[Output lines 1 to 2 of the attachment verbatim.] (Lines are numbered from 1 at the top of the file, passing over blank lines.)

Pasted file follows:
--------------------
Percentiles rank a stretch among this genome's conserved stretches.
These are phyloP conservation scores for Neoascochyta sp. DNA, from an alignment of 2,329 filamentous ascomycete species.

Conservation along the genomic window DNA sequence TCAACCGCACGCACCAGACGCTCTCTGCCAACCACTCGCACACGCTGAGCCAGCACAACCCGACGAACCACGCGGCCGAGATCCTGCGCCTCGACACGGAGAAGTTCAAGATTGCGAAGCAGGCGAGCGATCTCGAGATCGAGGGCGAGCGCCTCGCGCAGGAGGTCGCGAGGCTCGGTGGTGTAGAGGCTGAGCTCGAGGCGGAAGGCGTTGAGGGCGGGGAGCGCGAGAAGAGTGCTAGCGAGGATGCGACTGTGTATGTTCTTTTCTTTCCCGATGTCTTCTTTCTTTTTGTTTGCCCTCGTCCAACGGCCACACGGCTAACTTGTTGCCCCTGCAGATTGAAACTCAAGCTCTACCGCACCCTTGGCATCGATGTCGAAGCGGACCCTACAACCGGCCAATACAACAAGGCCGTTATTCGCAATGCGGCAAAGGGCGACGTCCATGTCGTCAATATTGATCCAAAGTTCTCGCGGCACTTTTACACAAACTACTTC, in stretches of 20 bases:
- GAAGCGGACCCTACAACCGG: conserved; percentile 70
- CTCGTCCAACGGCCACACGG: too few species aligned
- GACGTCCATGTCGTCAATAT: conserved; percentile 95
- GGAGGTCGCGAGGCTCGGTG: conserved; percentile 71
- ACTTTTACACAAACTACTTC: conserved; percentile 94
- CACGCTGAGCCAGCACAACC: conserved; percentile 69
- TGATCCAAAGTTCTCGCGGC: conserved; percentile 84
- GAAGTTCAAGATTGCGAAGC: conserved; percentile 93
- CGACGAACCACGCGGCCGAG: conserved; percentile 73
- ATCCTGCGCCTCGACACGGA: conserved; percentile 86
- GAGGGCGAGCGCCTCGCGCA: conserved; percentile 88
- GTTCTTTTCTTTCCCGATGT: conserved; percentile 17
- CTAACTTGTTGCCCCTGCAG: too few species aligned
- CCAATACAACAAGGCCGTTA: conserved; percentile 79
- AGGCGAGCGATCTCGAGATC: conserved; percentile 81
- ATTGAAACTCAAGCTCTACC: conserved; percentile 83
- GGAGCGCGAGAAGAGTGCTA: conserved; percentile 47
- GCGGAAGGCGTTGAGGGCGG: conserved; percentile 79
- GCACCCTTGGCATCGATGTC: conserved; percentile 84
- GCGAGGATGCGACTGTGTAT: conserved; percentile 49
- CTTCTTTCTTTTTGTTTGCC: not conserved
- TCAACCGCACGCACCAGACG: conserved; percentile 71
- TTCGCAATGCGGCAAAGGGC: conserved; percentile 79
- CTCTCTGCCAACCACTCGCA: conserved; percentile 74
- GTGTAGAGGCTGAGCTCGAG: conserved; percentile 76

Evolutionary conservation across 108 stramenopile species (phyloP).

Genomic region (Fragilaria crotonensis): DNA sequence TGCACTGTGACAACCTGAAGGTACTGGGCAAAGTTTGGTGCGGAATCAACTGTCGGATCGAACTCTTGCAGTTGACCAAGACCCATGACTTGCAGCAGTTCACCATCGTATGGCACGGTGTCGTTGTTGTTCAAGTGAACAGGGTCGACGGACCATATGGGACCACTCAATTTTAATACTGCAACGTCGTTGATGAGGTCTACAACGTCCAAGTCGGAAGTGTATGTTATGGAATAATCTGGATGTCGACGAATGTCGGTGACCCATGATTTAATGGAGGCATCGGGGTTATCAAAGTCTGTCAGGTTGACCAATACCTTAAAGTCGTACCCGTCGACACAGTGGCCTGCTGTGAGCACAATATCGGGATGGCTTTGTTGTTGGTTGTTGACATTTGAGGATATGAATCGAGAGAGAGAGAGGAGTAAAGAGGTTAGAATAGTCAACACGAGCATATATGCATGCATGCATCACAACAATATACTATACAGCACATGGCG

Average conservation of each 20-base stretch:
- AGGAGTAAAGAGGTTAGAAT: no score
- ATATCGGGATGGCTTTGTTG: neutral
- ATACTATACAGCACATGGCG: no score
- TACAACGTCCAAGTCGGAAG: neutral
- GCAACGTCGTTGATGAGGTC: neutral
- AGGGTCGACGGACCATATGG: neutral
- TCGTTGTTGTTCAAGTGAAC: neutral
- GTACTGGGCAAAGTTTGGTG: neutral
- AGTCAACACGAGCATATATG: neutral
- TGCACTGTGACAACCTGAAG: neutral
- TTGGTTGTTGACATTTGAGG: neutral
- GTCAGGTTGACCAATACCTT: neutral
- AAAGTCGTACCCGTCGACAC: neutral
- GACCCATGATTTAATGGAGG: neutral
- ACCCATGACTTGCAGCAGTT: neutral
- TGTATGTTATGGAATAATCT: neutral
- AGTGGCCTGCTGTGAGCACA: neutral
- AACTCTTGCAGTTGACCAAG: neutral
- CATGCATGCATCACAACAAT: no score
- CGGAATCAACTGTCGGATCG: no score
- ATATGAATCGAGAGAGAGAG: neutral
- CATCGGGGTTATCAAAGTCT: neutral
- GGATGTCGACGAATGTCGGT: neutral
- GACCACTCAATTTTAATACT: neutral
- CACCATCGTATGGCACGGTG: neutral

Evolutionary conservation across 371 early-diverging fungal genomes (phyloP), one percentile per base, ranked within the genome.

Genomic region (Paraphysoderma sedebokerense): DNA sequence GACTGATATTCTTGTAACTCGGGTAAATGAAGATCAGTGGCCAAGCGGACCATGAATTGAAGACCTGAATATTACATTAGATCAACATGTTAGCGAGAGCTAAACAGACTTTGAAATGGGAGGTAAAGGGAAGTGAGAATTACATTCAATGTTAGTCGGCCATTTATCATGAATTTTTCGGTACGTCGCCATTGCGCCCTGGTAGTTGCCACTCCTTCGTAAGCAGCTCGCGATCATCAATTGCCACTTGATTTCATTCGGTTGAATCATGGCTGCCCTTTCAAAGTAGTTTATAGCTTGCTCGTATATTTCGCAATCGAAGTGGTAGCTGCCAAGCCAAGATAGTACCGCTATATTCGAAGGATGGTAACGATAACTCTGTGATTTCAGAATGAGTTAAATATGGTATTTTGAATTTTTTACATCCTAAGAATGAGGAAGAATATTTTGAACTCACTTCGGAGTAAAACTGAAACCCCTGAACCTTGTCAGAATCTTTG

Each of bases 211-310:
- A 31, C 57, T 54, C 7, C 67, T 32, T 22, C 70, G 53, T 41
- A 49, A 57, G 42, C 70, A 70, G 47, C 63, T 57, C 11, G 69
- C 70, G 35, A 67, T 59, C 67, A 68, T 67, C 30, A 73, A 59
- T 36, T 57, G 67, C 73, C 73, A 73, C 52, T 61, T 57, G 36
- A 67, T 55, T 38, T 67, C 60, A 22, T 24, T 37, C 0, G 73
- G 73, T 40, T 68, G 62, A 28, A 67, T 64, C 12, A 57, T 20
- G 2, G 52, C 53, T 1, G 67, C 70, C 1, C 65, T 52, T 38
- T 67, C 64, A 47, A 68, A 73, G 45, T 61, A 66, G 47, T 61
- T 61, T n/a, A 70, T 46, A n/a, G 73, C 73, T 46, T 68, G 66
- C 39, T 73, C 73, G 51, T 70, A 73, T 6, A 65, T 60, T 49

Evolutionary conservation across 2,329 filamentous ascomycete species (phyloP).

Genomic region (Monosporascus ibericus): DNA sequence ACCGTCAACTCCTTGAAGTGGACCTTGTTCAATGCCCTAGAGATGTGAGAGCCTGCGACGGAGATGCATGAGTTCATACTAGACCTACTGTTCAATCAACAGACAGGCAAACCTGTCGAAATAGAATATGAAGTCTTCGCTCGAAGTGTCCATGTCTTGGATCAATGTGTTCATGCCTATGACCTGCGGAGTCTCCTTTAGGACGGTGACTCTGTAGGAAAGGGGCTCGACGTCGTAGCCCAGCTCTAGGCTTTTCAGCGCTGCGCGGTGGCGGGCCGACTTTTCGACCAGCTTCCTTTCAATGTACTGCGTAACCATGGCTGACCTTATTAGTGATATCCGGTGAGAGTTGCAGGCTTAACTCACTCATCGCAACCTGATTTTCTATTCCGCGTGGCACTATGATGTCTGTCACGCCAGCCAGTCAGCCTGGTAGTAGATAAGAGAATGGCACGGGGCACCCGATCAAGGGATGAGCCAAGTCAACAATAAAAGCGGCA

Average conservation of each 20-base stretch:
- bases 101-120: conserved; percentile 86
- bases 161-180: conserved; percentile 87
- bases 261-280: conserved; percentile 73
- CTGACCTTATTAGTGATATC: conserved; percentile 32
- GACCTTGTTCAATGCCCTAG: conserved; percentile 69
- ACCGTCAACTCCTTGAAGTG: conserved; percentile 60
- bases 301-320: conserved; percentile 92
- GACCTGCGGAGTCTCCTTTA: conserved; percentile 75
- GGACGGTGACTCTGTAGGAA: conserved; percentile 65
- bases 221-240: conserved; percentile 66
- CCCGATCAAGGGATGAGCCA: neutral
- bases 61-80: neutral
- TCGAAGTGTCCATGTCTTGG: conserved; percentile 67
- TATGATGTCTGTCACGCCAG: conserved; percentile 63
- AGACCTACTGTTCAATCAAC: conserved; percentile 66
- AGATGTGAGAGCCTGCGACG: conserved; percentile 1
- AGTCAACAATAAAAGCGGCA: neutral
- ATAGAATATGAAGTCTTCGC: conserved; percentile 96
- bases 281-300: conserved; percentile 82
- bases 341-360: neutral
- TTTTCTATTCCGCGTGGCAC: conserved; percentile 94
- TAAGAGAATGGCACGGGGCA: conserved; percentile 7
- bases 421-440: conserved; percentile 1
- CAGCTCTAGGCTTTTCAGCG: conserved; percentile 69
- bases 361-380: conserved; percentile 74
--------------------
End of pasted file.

Percentiles rank a stretch among this genome's conserved stretches.
These are phyloP conservation scores for Neoascochyta sp. DNA, from an alignment of 2,329 filamentous ascomycete species.